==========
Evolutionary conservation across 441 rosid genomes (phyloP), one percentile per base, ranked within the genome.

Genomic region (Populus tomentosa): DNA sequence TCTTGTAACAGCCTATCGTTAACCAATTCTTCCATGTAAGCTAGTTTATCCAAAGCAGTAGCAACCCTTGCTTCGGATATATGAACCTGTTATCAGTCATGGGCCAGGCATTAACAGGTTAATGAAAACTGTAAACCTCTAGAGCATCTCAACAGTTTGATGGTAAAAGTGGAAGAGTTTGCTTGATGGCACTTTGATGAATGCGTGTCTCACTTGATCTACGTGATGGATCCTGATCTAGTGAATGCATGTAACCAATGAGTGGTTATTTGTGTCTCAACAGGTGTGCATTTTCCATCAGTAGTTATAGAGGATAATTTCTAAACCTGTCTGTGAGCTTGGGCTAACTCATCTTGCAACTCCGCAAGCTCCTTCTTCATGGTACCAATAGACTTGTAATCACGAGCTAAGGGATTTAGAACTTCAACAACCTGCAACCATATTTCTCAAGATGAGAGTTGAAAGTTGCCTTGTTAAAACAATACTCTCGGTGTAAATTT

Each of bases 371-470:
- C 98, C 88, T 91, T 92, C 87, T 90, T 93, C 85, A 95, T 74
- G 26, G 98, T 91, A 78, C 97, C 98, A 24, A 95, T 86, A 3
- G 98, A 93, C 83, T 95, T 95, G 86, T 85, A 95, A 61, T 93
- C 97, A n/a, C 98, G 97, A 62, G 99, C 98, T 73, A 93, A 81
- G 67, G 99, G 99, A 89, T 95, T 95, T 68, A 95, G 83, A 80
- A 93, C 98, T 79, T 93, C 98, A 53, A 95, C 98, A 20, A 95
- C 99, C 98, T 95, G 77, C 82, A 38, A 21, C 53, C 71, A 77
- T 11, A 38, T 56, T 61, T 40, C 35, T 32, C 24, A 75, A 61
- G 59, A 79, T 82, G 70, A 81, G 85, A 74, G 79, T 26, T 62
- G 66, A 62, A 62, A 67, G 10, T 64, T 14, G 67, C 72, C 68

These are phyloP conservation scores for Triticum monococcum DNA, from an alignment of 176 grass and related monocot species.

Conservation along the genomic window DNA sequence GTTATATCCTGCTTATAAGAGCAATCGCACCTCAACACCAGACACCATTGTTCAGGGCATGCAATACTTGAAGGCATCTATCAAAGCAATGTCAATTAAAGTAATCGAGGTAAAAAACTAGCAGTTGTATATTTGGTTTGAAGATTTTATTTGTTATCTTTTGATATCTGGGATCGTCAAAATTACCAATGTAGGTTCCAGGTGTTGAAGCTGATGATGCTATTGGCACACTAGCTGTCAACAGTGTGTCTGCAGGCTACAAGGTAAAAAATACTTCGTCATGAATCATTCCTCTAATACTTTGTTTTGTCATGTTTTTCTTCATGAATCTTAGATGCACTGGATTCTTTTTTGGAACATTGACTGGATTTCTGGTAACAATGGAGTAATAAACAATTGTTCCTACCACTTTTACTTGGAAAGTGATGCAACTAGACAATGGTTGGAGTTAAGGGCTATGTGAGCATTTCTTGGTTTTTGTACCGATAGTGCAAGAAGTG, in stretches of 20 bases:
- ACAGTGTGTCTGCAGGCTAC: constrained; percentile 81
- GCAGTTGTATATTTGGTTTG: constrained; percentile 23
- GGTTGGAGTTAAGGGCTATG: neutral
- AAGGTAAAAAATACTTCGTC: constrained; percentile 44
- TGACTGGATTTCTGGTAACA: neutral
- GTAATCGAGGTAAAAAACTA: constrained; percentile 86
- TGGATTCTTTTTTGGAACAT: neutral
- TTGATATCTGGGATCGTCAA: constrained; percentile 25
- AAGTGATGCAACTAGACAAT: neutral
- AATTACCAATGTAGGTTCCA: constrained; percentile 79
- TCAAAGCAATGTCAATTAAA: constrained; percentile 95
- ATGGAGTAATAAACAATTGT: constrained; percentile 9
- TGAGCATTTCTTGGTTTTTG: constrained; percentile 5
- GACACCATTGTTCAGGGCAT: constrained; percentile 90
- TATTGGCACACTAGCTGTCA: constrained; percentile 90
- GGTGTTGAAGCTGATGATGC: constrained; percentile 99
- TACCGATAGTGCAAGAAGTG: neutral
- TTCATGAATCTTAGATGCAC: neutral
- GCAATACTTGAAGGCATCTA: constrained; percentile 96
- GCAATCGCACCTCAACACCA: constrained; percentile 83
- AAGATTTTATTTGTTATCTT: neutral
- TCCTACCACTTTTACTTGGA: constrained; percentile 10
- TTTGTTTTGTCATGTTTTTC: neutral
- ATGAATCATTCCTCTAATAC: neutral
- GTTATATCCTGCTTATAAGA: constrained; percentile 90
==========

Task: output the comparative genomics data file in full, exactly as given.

Evolutionary conservation across 441 rosid genomes (phyloP), one percentile per base, ranked within the genome.

Genomic region (Populus tomentosa): DNA sequence TCTTGTAACAGCCTATCGTTAACCAATTCTTCCATGTAAGCTAGTTTATCCAAAGCAGTAGCAACCCTTGCTTCGGATATATGAACCTGTTATCAGTCATGGGCCAGGCATTAACAGGTTAATGAAAACTGTAAACCTCTAGAGCATCTCAACAGTTTGATGGTAAAAGTGGAAGAGTTTGCTTGATGGCACTTTGATGAATGCGTGTCTCACTTGATCTACGTGATGGATCCTGATCTAGTGAATGCATGTAACCAATGAGTGGTTATTTGTGTCTCAACAGGTGTGCATTTTCCATCAGTAGTTATAGAGGATAATTTCTAAACCTGTCTGTGAGCTTGGGCTAACTCATCTTGCAACTCCGCAAGCTCCTTCTTCATGGTACCAATAGACTTGTAATCACGAGCTAAGGGATTTAGAACTTCAACAACCTGCAACCATATTTCTCAAGATGAGAGTTGAAAGTTGCCTTGTTAAAACAATACTCTCGGTGTAAATTT

Each of bases 371-470:
- C 98, C 88, T 91, T 92, C 87, T 90, T 93, C 85, A 95, T 74
- G 26, G 98, T 91, A 78, C 97, C 98, A 24, A 95, T 86, A 3
- G 98, A 93, C 83, T 95, T 95, G 86, T 85, A 95, A 61, T 93
- C 97, A n/a, C 98, G 97, A 62, G 99, C 98, T 73, A 93, A 81
- G 67, G 99, G 99, A 89, T 95, T 95, T 68, A 95, G 83, A 80
- A 93, C 98, T 79, T 93, C 98, A 53, A 95, C 98, A 20, A 95
- C 99, C 98, T 95, G 77, C 82, A 38, A 21, C 53, C 71, A 77
- T 11, A 38, T 56, T 61, T 40, C 35, T 32, C 24, A 75, A 61
- G 59, A 79, T 82, G 70, A 81, G 85, A 74, G 79, T 26, T 62
- G 66, A 62, A 62, A 67, G 10, T 64, T 14, G 67, C 72, C 68

These are phyloP conservation scores for Triticum monococcum DNA, from an alignment of 176 grass and related monocot species.

Conservation along the genomic window DNA sequence GTTATATCCTGCTTATAAGAGCAATCGCACCTCAACACCAGACACCATTGTTCAGGGCATGCAATACTTGAAGGCATCTATCAAAGCAATGTCAATTAAAGTAATCGAGGTAAAAAACTAGCAGTTGTATATTTGGTTTGAAGATTTTATTTGTTATCTTTTGATATCTGGGATCGTCAAAATTACCAATGTAGGTTCCAGGTGTTGAAGCTGATGATGCTATTGGCACACTAGCTGTCAACAGTGTGTCTGCAGGCTACAAGGTAAAAAATACTTCGTCATGAATCATTCCTCTAATACTTTGTTTTGTCATGTTTTTCTTCATGAATCTTAGATGCACTGGATTCTTTTTTGGAACATTGACTGGATTTCTGGTAACAATGGAGTAATAAACAATTGTTCCTACCACTTTTACTTGGAAAGTGATGCAACTAGACAATGGTTGGAGTTAAGGGCTATGTGAGCATTTCTTGGTTTTTGTACCGATAGTGCAAGAAGTG, in stretches of 20 bases:
- ACAGTGTGTCTGCAGGCTAC: constrained; percentile 81
- GCAGTTGTATATTTGGTTTG: constrained; percentile 23
- GGTTGGAGTTAAGGGCTATG: neutral
- AAGGTAAAAAATACTTCGTC: constrained; percentile 44
- TGACTGGATTTCTGGTAACA: neutral
- GTAATCGAGGTAAAAAACTA: constrained; percentile 86
- TGGATTCTTTTTTGGAACAT: neutral
- TTGATATCTGGGATCGTCAA: constrained; percentile 25
- AAGTGATGCAACTAGACAAT: neutral
- AATTACCAATGTAGGTTCCA: constrained; percentile 79
- TCAAAGCAATGTCAATTAAA: constrained; percentile 95
- ATGGAGTAATAAACAATTGT: constrained; percentile 9
- TGAGCATTTCTTGGTTTTTG: constrained; percentile 5
- GACACCATTGTTCAGGGCAT: constrained; percentile 90
- TATTGGCACACTAGCTGTCA: constrained; percentile 90
- GGTGTTGAAGCTGATGATGC: constrained; percentile 99
- TACCGATAGTGCAAGAAGTG: neutral
- TTCATGAATCTTAGATGCAC: neutral
- GCAATACTTGAAGGCATCTA: constrained; percentile 96
- GCAATCGCACCTCAACACCA: constrained; percentile 83
- AAGATTTTATTTGTTATCTT: neutral
- TCCTACCACTTTTACTTGGA: constrained; percentile 10
- TTTGTTTTGTCATGTTTTTC: neutral
- ATGAATCATTCCTCTAATAC: neutral
- GTTATATCCTGCTTATAAGA: constrained; percentile 90